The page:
Search This Blog

Tuesday, 18 January 2011

The RSC's Julius Caesar at The Roundhouse

The last time I was at The Roundhouse, I was singing my heart out in my childhood choir; I was only 14 or 15 years old. I can recall the damp and musty atmosphere of the great circular space, as we all stood in formation ready to sing. That was a long time ago and the hall has been transformed since becoming the London home of the Royal Shakespeare Company for the current ten week season. On the press night of Julius Caesar the place was full of vitality, an audience of great theatre lovers all milling about intrigued by the latest Shakespearean offering. I was directed to brilliant stalls seats and immediately felt a sense of involvement in the drama. Elevated aisles run through the audience and other nearby passageways suggested more routes for the actors to use. I noticed gaps left open on the balconies too, ready for action.

Lucy Bailey directs this explosive new production of Julius Caesar, a tale of politics and passion. The play certainly thrilled the audience, who seemed to relish in the gore. Fake blood is used in abundance, so much so that some of the audience members around me seemed to get splattered in the stuff, that’s the punishment you get for being able to afford the pricier, stalls seats I suppose. Full on violence is introduced from the start - Romulus and Remus are engaged in an aggressively physical fight to the death. Bailey certainly doesn’t shy away from this bold element of the text, it's similar in style to her production of Macbeth at the Globe.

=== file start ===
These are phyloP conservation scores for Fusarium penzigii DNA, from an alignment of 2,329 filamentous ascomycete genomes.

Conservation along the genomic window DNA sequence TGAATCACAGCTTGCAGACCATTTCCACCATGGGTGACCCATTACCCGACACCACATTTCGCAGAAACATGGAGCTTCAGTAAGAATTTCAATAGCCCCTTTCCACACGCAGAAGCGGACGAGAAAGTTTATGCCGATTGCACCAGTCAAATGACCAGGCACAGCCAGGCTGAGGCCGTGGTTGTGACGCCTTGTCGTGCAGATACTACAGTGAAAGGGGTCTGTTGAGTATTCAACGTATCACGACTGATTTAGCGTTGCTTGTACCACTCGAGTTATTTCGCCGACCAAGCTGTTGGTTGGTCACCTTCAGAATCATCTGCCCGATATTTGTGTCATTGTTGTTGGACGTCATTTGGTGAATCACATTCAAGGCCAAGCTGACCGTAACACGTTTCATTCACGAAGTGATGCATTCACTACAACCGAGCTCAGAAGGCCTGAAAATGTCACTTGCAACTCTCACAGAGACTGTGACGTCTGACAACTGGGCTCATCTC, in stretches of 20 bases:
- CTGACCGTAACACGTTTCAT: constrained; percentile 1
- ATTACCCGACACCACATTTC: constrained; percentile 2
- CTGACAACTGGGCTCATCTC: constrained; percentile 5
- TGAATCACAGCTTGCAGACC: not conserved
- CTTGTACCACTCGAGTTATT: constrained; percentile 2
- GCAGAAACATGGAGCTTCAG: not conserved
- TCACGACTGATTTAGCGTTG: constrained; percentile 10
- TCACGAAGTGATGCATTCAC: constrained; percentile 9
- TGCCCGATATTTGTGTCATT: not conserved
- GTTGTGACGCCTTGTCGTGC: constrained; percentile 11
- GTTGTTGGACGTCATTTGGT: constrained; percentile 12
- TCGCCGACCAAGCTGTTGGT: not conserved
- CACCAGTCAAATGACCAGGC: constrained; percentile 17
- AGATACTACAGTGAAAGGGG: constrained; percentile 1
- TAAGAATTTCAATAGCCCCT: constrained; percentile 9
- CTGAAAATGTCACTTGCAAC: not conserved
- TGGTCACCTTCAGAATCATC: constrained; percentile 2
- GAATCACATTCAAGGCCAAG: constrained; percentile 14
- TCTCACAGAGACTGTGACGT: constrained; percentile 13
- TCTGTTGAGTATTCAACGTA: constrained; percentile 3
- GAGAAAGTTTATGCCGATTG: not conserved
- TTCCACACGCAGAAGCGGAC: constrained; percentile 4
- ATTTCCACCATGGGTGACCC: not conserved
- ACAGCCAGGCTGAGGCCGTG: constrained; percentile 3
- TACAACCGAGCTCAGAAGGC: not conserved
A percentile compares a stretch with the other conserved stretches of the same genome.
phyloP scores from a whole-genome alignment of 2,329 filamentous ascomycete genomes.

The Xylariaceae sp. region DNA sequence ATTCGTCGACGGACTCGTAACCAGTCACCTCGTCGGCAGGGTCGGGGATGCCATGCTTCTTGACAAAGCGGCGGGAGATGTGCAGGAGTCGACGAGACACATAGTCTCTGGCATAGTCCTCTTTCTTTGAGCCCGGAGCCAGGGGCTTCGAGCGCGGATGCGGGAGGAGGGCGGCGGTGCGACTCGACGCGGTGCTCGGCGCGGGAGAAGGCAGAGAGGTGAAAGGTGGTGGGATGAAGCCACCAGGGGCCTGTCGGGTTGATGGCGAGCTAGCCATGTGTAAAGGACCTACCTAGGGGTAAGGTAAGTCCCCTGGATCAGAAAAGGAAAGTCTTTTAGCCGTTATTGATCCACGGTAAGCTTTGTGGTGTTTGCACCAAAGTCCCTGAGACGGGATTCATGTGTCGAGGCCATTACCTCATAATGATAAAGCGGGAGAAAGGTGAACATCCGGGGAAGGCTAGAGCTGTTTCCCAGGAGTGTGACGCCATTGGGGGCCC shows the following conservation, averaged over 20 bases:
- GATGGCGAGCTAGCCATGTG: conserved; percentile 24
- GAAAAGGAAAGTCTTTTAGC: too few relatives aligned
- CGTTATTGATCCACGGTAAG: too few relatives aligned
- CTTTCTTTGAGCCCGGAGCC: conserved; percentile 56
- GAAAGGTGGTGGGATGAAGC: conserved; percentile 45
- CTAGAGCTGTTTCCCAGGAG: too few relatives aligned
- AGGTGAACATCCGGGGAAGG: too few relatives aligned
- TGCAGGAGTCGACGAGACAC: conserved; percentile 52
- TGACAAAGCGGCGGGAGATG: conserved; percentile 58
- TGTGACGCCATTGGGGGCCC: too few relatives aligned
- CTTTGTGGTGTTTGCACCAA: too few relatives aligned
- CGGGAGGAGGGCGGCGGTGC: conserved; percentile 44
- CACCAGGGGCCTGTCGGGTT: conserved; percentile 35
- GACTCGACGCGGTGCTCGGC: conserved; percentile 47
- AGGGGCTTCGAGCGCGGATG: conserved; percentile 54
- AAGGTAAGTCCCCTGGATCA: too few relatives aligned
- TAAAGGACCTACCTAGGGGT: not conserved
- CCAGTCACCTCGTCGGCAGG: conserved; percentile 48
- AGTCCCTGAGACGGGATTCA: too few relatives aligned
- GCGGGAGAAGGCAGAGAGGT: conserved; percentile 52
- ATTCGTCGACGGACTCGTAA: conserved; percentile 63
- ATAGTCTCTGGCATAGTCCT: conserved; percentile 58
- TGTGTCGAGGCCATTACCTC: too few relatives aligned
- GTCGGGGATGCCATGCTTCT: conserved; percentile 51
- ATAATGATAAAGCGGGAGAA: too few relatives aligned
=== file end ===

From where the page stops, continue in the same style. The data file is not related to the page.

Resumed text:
I am sure the use of film and video will cause a stir with some critics. Large rectangular blocks are used to show projected moving film, the vision of designer Bill Dudley (Bailey’s partner). The more frantic crowd sequences are, at times distracting, but on the whole the concept is highly stimulating and gives the stage an added depth and excitement. Julius Caesar is a difficult play to stage, but this production uses the challenges to its advantage.

There is real concentration from the male strong cast, some of their angry faces look possessed at times, and with my seats being close to the aisle I could feel their wrath as they ran past terrifyingly close. Sam Troughton is less animalistic than his fellow conspirators, and has a thoughtful glint in his eye. He commands attention on stage, but more as a philosopher than fighter. John Mackay towers above him in height, but is less impressive as conniving Cassius, and I found him eventually quite irritating to watch. Darrell D’Silva is brilliant as Mark Antony, strong in stature and voice. Greg Hicks is unusually restrained as Caesar, his expression is sometimes awkward but is enjoyable to watch nonetheless. The poor man deals very well with being bludgeoned to death, in a rather complex fight scene!

The play itself is not one of my favourite Shakespeares, with the protagonist dead by the interval there is little to look forward to in the second half. However with Bailey’s powerful vision, this Julius Caesar becomes quite enthralling.

Julius Caesar continues until 5 February 2011, book tickets here.

No comments:

Post a Comment